UK commits to global corruption sanctions regime this year

Speed read: The UK government has committed to introducing a global corruptions sanctions framework later this year. It is likely that persons wherever located can be designated on the basis that there is a ‘reasonable suspicion’ they are involved in corruption. The new regime holds implications for UK companies that are subject to UK sanctions wherever they may do business and is a further indication of the UK’s autonomous and more assertive sanctions approach.

Now that the UK is out of the EU, a bolder sanctions policy is well underway. Prior to the end of the transitional period, we previously commented on signs that the UK would pursue a more aggressive regime to further political and security objectives. In further evidence of this, the government has confirmed in the Integrated Review of Security, Defence, Development and Foreign Policy, published 16 March 2021, that later this year it will launch a second global sanctions regime. This time the global regime will target corruption and will follow the government’s first global regime which was unveiled in July 2020 and directed at human rights violations.

The Integrated Review underscores the agility of UK sanctions now they are no longer subject to multilateral input and the government’s intention to sanction more frequently. Corruption sanctions will include targeted asset freezes and travel bans on individuals, their companies and family members. They are directed at complementing the human rights sanctions framework and the UK’s existing anti-corruption toolkit which includes the corporate failure to prevent offence and use of Unexplained Wealth Orders and other investigative tools in Part 8 of the Proceeds of Crime Act 2002. Countries such as the US and Canada already have corruption as a basis for designation and the Integrated Review foreshadows “working with” allies with similar sanctions regimes. A level of coordination is on the cards.

Introduced in 2017, the Canadian regime provides for sanctions to be imposed where a foreign public official or an associate is responsible for or complicit in acts of “significant corruption”. The US regime deploys a similar approach, and recent sanctions on corruption grounds in the last three months have included designations of both current and former Ukrainian, Latvian and Cambodian officials. The UK model will set out the designation criteria in Regulations to be introduced later this year. Assuming Regulation 6 of the Global Human Rights Sanctions Regulations 2020 serves as a guide, it can be expected that the Secretary of State will have power to designate any person reasonably suspected of being “involved” in serious or significant corruption. This will include not only the person directly involved but also associates, agents, entities directly or indirectly controlled by them and any person profiting from such activity or providing funds or services to facilitate it. Remembering that the threshold for suspicion is low, the power conferred on the Secretary of State is substantial.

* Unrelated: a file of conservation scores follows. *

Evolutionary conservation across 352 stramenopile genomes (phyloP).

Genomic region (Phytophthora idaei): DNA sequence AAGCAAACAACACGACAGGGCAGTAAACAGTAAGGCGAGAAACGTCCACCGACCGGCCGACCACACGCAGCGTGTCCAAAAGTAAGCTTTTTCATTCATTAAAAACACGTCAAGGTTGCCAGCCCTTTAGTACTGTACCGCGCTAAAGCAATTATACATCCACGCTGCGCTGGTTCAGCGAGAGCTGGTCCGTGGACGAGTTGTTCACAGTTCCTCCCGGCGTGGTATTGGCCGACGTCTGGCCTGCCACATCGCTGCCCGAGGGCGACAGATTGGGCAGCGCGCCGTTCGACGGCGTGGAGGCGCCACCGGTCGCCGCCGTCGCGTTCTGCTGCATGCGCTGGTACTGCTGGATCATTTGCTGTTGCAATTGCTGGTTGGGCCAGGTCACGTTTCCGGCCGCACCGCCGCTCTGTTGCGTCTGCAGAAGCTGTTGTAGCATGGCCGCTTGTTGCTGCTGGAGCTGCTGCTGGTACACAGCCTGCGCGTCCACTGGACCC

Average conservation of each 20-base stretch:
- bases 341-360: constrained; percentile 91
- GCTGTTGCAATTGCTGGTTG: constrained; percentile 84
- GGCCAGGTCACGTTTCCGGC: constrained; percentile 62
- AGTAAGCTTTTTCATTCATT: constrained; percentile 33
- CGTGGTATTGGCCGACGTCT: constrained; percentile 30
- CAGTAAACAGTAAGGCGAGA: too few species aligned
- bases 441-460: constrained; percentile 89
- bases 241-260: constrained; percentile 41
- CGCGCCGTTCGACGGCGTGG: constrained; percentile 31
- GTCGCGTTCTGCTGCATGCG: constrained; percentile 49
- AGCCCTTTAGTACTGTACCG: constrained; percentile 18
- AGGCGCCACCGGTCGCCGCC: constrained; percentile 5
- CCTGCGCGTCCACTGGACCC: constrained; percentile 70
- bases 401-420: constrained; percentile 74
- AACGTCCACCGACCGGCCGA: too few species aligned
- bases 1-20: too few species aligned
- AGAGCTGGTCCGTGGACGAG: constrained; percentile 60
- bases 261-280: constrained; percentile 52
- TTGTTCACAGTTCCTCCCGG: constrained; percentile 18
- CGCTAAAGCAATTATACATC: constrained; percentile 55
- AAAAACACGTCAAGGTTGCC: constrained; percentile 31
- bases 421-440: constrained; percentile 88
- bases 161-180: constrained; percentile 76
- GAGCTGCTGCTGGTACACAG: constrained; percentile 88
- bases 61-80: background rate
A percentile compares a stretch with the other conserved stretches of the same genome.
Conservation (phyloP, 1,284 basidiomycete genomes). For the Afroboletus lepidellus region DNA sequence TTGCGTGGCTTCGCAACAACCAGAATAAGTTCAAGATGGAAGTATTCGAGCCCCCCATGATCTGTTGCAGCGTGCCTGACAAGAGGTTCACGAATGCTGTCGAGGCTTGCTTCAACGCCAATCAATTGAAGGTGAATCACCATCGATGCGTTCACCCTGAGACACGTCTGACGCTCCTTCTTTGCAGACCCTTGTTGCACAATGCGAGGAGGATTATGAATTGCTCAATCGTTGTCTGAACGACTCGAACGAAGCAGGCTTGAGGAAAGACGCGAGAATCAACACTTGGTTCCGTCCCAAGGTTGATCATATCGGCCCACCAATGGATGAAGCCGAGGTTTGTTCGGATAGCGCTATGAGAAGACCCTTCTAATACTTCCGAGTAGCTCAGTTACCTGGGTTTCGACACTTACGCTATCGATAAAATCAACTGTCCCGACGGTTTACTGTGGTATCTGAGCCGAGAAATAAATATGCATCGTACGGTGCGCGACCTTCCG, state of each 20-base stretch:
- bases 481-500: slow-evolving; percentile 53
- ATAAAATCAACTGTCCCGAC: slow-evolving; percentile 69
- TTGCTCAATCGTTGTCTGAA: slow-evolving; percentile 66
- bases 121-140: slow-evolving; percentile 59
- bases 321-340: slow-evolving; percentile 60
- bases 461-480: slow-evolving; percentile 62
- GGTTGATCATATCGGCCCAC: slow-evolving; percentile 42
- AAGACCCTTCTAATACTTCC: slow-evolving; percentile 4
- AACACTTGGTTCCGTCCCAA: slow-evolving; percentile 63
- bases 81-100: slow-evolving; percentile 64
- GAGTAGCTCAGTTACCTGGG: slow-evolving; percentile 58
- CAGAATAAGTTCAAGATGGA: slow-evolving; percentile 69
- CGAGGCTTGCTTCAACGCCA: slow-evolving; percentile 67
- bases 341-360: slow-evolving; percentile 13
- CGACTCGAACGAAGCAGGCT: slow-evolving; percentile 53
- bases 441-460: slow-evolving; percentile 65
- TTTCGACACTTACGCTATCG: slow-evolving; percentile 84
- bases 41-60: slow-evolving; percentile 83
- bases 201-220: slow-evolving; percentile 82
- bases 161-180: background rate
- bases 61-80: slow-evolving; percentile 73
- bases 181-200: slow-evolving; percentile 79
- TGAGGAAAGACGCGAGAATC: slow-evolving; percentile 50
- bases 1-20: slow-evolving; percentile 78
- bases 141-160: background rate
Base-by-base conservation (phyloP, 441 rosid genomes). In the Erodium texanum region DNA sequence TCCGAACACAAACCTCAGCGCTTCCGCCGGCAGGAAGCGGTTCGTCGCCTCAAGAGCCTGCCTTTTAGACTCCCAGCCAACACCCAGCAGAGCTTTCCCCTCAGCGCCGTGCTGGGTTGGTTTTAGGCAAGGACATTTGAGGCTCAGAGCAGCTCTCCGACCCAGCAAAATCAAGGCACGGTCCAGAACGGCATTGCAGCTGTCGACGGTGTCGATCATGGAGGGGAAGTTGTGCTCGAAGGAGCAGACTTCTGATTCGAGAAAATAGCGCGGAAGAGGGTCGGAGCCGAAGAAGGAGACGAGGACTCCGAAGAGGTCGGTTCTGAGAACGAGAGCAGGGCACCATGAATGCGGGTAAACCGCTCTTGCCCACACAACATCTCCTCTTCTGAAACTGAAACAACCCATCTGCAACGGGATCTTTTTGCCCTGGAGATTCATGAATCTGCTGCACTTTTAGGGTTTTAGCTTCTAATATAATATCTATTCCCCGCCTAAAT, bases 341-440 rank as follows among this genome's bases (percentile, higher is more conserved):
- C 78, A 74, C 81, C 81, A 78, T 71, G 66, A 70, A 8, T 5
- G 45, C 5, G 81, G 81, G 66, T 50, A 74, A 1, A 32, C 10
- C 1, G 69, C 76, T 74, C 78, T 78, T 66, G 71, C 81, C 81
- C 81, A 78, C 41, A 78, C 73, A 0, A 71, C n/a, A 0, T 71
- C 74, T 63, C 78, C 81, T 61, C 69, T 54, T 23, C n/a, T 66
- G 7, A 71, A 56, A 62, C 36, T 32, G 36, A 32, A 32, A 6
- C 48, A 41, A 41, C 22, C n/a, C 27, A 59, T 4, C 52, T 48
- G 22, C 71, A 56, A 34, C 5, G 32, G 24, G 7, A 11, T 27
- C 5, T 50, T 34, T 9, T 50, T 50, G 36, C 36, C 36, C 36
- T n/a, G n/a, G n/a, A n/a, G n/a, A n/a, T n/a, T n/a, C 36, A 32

Companies and firms are advised to watch for the introduction of the corruption sanctions regime later this year and note the following —

  • There is a level of extra-territoriality to UK sanctions. They are enforceable against all UK persons (individuals and organisations) wherever located. Accordingly, a sanctions breach can take place wholly outside of the UK. Those who travel abroad to meet, for example, potential suppliers or business partners must be aware of this.
  • An organisation can be subject to sanctions even if not specifically named on the OFSI Consolidated List. Entities that are directly or indirectly controlled by a designated person (holding directly or indirectly 50% of shares, voting rights or power to directly appoint or remove from the Board) are captured. It is essential for due diligence to be undertaken on all prospective clients and business partners.
  • In the event that a breach of sanctions is identified or suspected, careful advice and self-reporting to OFSI will be critical.
  • Corruption sanctions imposed by other jurisdictions have caught individuals and organisations in countries where some UK companies do have manufacturing and other supplier relationships (ie., Cambodia). Given that the UK has foreshadowed working with the US and Canada when it comes to sanctions in the future, UK companies are reminded of the need to be satisfied of a prospective supplier’s ownership structure and anti-bribery approach.
  • The UK sanctions regime is now autonomous and more assertive. To ensure that it is has sufficient bite, it can be expected that civil enforcement by OFSI will increase. There are also criminal offences that apply to sanctions circumvention likely to be prosecuted in due course. In the areas of anti-corruption and sanctions compliance, UK companies would be well served by getting their processes in order now.

Bright Line Law specialises in advice and representation in relation to sanctions matters. Instructions are welcome from professional firms and directly from companies and individuals. Bright Line Law was founded by Jonathan Fisher QC, who is ranked in Band 1 for Financial Crime as well as POCA and Asset Forfeiture work. He is joined by Anita Clifford and Rachel Clark, barristers specialising in POCA, sanctions and tax investigations. Bright Line Law is well placed to advise on sanctions interpretation, the engagement of reporting duties and policies and procedures.